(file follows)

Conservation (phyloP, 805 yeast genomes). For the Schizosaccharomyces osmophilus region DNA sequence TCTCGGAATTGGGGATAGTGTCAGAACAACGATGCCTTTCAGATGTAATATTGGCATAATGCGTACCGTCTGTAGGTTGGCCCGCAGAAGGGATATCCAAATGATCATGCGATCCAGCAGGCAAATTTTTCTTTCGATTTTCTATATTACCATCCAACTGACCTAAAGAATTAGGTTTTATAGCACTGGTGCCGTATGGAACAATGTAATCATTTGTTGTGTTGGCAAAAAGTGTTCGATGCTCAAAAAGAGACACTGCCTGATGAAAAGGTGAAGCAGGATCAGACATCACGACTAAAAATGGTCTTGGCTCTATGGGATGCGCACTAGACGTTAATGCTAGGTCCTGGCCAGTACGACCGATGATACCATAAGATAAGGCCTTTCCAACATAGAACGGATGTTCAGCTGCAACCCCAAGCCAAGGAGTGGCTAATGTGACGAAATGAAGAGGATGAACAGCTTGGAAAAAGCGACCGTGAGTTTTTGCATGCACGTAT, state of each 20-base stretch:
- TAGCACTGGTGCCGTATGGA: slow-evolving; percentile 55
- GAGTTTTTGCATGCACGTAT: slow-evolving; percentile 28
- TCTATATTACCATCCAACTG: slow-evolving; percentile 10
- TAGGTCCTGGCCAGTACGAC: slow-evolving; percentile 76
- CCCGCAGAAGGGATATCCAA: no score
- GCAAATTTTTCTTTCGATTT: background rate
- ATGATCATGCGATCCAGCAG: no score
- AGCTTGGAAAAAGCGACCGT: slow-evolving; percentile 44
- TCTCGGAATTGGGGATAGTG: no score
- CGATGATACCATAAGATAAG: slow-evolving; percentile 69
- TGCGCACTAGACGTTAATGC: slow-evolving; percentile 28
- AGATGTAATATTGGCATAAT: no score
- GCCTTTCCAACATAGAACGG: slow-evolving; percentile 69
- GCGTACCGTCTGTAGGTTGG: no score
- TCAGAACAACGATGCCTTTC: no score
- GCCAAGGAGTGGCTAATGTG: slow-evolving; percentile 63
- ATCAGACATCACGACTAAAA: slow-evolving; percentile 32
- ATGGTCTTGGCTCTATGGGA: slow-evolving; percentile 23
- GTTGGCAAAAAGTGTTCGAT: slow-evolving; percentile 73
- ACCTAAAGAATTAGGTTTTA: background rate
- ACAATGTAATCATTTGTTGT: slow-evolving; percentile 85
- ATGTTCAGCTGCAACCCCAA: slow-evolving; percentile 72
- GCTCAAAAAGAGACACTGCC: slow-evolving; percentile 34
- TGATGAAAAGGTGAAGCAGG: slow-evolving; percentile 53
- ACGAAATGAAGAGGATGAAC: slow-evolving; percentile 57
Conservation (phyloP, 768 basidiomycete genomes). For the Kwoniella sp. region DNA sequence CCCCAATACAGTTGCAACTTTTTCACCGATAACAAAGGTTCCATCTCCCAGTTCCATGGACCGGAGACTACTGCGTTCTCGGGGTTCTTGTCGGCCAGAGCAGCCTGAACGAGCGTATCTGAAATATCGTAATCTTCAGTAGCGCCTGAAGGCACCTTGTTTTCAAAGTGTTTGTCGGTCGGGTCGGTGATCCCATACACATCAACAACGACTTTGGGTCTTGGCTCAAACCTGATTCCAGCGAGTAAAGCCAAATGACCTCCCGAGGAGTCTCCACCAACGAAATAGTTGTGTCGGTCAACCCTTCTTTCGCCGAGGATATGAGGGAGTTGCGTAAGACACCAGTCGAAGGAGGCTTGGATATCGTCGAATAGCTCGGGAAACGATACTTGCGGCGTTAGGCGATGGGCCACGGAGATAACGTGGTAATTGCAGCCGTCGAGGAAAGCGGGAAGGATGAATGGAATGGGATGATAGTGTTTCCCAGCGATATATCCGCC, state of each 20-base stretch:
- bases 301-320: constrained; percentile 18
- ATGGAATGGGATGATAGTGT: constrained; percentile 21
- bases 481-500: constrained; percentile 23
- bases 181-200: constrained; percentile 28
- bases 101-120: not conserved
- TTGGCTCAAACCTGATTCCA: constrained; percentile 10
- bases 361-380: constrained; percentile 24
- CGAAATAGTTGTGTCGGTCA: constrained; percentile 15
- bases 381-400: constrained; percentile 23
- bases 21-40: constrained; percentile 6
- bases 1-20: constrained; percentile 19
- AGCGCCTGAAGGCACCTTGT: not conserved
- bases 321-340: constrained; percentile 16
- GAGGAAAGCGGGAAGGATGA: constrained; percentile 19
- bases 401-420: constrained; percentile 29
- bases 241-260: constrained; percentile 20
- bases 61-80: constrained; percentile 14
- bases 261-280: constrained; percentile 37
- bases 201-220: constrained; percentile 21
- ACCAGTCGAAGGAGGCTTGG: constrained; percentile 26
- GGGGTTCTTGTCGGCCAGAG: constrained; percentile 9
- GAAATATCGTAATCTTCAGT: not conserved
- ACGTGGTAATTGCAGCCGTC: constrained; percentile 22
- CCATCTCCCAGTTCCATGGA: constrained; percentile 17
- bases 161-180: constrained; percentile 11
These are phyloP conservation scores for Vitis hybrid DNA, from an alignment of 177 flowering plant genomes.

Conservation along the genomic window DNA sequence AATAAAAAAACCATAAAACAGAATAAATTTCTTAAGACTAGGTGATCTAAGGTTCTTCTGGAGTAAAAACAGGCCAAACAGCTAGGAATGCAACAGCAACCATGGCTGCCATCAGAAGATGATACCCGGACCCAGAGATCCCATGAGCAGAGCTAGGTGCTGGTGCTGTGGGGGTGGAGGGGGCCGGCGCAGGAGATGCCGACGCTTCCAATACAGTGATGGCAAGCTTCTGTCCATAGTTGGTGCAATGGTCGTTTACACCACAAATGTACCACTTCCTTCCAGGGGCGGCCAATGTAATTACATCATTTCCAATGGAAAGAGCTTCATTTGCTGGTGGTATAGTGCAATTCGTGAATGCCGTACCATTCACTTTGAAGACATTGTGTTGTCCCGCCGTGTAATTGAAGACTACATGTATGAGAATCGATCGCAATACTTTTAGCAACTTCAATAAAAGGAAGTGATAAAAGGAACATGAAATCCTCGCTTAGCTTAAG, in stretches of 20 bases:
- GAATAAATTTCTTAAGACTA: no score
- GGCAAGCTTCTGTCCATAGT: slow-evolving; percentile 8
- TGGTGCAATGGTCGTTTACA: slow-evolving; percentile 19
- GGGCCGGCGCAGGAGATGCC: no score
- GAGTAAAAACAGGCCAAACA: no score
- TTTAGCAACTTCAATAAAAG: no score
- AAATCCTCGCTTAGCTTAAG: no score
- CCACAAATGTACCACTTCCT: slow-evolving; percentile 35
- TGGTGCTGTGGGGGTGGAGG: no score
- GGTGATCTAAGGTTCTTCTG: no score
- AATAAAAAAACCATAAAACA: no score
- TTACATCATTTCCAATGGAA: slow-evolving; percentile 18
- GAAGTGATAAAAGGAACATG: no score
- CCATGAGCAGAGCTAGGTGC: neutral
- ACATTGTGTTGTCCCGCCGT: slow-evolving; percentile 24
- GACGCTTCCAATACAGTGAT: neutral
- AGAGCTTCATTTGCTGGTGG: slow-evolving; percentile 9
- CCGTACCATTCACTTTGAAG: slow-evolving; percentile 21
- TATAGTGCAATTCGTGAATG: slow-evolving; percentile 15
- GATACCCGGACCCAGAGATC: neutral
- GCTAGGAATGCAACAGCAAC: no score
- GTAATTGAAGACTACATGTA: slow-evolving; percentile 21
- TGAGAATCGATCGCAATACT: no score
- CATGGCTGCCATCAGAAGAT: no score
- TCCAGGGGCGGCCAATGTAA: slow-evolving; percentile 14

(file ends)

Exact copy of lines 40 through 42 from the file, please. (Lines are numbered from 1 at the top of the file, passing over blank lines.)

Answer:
- bases 321-340: constrained; percentile 16
- GAGGAAAGCGGGAAGGATGA: constrained; percentile 19
- bases 401-420: constrained; percentile 29